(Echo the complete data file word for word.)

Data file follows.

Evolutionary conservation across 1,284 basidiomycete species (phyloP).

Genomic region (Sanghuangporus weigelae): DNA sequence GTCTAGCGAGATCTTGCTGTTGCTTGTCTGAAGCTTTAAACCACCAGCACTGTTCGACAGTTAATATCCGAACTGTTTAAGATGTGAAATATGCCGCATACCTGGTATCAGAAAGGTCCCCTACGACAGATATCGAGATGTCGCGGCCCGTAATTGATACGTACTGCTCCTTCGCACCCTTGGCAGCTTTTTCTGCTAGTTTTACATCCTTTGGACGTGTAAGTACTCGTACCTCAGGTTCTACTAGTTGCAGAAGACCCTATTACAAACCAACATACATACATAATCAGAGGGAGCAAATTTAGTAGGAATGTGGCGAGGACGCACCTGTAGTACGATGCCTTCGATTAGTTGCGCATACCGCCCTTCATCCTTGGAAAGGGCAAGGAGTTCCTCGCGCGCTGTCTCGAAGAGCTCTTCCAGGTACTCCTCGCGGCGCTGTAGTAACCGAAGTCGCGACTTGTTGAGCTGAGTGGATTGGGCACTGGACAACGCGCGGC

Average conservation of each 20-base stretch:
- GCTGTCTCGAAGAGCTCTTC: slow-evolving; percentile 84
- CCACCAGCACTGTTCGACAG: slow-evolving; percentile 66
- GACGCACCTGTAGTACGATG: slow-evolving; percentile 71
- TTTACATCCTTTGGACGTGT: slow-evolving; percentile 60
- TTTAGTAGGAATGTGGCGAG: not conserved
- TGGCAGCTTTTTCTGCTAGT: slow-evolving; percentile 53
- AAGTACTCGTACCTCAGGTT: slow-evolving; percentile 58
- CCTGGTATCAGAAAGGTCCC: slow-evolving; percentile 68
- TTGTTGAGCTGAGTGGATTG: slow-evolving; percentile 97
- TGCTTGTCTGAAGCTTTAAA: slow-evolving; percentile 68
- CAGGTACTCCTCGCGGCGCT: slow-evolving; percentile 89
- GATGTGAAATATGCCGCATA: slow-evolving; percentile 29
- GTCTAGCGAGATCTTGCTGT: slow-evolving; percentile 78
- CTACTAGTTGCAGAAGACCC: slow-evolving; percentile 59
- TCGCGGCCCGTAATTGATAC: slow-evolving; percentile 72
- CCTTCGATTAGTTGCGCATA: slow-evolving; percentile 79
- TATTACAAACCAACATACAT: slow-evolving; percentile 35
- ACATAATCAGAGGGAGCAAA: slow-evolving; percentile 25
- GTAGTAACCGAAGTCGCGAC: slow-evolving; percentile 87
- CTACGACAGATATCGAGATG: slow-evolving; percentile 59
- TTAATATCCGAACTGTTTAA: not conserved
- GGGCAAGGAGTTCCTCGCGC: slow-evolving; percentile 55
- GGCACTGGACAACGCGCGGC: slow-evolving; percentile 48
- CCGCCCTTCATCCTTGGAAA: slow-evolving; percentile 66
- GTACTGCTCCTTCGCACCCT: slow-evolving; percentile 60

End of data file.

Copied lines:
Evolutionary conservation across 1,284 basidiomycete species (phyloP).

Genomic region (Sanghuangporus weigelae): DNA sequence GTCTAGCGAGATCTTGCTGTTGCTTGTCTGAAGCTTTAAACCACCAGCACTGTTCGACAGTTAATATCCGAACTGTTTAAGATGTGAAATATGCCGCATACCTGGTATCAGAAAGGTCCCCTACGACAGATATCGAGATGTCGCGGCCCGTAATTGATACGTACTGCTCCTTCGCACCCTTGGCAGCTTTTTCTGCTAGTTTTACATCCTTTGGACGTGTAAGTACTCGTACCTCAGGTTCTACTAGTTGCAGAAGACCCTATTACAAACCAACATACATACATAATCAGAGGGAGCAAATTTAGTAGGAATGTGGCGAGGACGCACCTGTAGTACGATGCCTTCGATTAGTTGCGCATACCGCCCTTCATCCTTGGAAAGGGCAAGGAGTTCCTCGCGCGCTGTCTCGAAGAGCTCTTCCAGGTACTCCTCGCGGCGCTGTAGTAACCGAAGTCGCGACTTGTTGAGCTGAGTGGATTGGGCACTGGACAACGCGCGGC

Average conservation of each 20-base stretch:
- GCTGTCTCGAAGAGCTCTTC: slow-evolving; percentile 84
- CCACCAGCACTGTTCGACAG: slow-evolving; percentile 66
- GACGCACCTGTAGTACGATG: slow-evolving; percentile 71
- TTTACATCCTTTGGACGTGT: slow-evolving; percentile 60
- TTTAGTAGGAATGTGGCGAG: not conserved
- TGGCAGCTTTTTCTGCTAGT: slow-evolving; percentile 53
- AAGTACTCGTACCTCAGGTT: slow-evolving; percentile 58
- CCTGGTATCAGAAAGGTCCC: slow-evolving; percentile 68
- TTGTTGAGCTGAGTGGATTG: slow-evolving; percentile 97
- TGCTTGTCTGAAGCTTTAAA: slow-evolving; percentile 68
- CAGGTACTCCTCGCGGCGCT: slow-evolving; percentile 89
- GATGTGAAATATGCCGCATA: slow-evolving; percentile 29
- GTCTAGCGAGATCTTGCTGT: slow-evolving; percentile 78
- CTACTAGTTGCAGAAGACCC: slow-evolving; percentile 59
- TCGCGGCCCGTAATTGATAC: slow-evolving; percentile 72
- CCTTCGATTAGTTGCGCATA: slow-evolving; percentile 79
- TATTACAAACCAACATACAT: slow-evolving; percentile 35
- ACATAATCAGAGGGAGCAAA: slow-evolving; percentile 25
- GTAGTAACCGAAGTCGCGAC: slow-evolving; percentile 87
- CTACGACAGATATCGAGATG: slow-evolving; percentile 59
- TTAATATCCGAACTGTTTAA: not conserved
- GGGCAAGGAGTTCCTCGCGC: slow-evolving; percentile 55
- GGCACTGGACAACGCGCGGC: slow-evolving; percentile 48
- CCGCCCTTCATCCTTGGAAA: slow-evolving; percentile 66
- GTACTGCTCCTTCGCACCCT: slow-evolving; percentile 60